The digital trading cards of former US President Donald Trump dressed as superheroes, astronauts, and Nascar drivers are already sold out, according to the company selling them.
Late Thursday, Mr. Trump advertised the “limited edition cards,” saying they would “make a fantastic Christmas gift.”
The cards cost $99 each and were available in 45,000 units, according to OpenSea, a company that records these offers.
Republicans, among other things, criticized and made fun of the announcement.
Right-wing media commentator Steve Bannon, a former chief strategist for Mr. Trump, stated on his podcast regarding the sale, “I can’t do this anymore.”
“Everyone taking the industry ought to be fired right away,” he said.
After announcing that he would create a “big announcement,” Mr. Trump, who started his third campaign for the White House last month, sparked rumors.
Certain observers anticipated a probable running mate for his presidential campaign.
Rather, the billionaire—who routinely licensed his name even before he was elected president—posted a promotional video for the cards on his social media channel, Truth Social.
The animation saw the former president ripping open his shirt to reveal a superhero suit with the letter T inscribed in front of Trump Tower in New York. His eyes shot out lasers at the same time.
As Mr. Donald Trump later said on Truth Social, the non-fungible tokens (NFTs) are “very much like a baseball card, but hopefully considerably more exciting.”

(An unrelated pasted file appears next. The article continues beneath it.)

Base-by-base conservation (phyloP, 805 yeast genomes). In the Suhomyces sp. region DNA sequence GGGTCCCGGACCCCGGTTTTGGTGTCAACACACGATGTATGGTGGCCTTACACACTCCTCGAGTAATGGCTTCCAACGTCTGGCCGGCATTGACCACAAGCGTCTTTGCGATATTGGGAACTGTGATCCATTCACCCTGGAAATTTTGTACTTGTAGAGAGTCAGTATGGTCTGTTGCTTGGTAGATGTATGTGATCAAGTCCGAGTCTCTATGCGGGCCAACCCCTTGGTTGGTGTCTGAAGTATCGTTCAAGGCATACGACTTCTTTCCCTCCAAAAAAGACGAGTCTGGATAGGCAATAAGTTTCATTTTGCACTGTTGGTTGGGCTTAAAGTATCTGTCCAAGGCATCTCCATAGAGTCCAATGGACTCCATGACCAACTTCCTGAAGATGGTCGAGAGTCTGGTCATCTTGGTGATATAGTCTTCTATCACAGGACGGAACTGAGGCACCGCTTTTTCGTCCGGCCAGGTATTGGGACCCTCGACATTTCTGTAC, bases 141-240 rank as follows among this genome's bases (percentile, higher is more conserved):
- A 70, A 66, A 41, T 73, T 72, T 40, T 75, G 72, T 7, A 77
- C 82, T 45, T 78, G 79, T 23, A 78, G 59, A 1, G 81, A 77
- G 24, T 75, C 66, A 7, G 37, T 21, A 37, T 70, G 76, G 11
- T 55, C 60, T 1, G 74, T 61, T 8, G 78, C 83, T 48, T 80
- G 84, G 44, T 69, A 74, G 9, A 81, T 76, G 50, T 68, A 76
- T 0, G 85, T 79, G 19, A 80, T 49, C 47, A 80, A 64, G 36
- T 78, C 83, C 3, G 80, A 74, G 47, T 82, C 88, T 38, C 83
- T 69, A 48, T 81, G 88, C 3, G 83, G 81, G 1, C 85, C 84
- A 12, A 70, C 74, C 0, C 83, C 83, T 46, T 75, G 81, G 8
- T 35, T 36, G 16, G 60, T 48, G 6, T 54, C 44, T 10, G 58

“One-of-a-kind” assets in the digital world can be bought and sold just like any other item of property, although not having a physical form of their own.
Similar to ownership of documents for tangible or digital assets, they serve the same purpose.
NFTs are marketed as the digital equivalent of collectibles, but detractors have warned that the market, which grows out of the larger cryptocurrency industry, is fraught with dangers. This year, activity in the area has decreased, coupled with a decline in the value of cryptocurrencies.
This year, a report for the US Congress revealed that NFT sales have been the target of various scams and have been used to gather credit card and other financial information.
Mr. Trump regularly sends out fundraising requests, one of which attached to holiday wrapping papers on Friday. He has raised millions since his loss in the 2020 presidential race.
The money would not utilize for his presidential campaign, according to the NFT’s website.
The statement said that none of the following individuals were owners, managers, or controllers of NFT INT LLC, CIC Digital LLC, Donald J. Trump, The Trump Organization, or any of its respective owners or associates.
The Trump family has previously looked into NFT sales. Bloomberg revealed in February that a wallet associated with the image’s creator had bought a piece of art depicting Melania Trump that had sold for about $180,000 at the time.